This time, we're looking at Kinyarwanda, a new drama in which director Alrick Brown uses a fractured timeline and mutable genres to portray how the Rwandan genocide of 1994 looked to those trapped in its madness.
Thanks to a marvelously full-bodied performance by Michelle Yeoh and a complementary one by David Thewlis, The Lady overcomes its own obstacles -- principally ones of pacing -- to present a moving portrait of courage, resilience and conviction.
The key here is the mix of tones Spurlock achieves: a blend of boyish gee-whiz fascination and a winking sense of the absurdity of grown-ups devoting their lives to this sort of fantasy and role-playing.
It's not as if this sober, subtle spy film was ignored -- it was one of the most acclaimed films of the year and received three Oscar nominations. But I think the stock of this remarkable achievement is going to rise steadily.
The Island President may already be too late, in terms of the changes it hopes to effect. But Nasheed remains a courageous and inspiring figure, particularly now that he's been forced from office by stand-ins for the kind of forces he has been trying to combat.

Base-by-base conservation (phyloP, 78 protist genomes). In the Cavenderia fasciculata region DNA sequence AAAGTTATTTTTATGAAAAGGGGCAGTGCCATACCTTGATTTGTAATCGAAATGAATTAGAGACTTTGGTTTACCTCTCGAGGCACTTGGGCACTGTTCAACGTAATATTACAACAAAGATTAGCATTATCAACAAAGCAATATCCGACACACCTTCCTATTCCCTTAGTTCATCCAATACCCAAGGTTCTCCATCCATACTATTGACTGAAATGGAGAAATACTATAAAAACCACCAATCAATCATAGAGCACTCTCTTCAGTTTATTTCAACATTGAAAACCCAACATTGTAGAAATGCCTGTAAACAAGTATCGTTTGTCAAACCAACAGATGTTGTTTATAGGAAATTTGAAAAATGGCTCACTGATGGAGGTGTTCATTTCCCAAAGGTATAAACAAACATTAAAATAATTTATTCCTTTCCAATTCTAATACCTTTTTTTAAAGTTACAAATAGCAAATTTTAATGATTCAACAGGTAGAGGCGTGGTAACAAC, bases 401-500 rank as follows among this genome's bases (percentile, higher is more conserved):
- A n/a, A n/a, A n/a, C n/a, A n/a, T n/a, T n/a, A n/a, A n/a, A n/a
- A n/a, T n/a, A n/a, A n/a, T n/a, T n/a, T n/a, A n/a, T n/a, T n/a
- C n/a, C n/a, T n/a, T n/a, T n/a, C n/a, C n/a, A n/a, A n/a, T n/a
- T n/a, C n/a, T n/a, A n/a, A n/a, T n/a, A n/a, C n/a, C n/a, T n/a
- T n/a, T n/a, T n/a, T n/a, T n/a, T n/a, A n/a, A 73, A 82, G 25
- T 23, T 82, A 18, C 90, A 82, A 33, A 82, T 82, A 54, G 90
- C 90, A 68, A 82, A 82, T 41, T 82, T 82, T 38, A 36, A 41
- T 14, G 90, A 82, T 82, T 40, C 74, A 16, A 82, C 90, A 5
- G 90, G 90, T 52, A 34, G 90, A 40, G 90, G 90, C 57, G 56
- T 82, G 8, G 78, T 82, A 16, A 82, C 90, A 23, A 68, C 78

Hollywood has told this story endlessly -- but always about boys, almost never about girls (at least not without a tragic component). Think Porky's. Think American Pie. Think any sex-drenched teen comedy of the past 30 years.
This film that will keep viewers, even the millions who have read the books and know the outcome, at the edge of their seats. And if the storyline doesn't grab you -- unlikely as that is -- the special effects and the portrayal of the Game arena is enough to intrigue most.
While Hill, writer Michael Bacall and directors Phil Lord and Chris Miller want to spoof cop procedurals, they also want to make an actual cop-action film. That blend of comedy and action is a tough one, almost as tough as romantic comedy.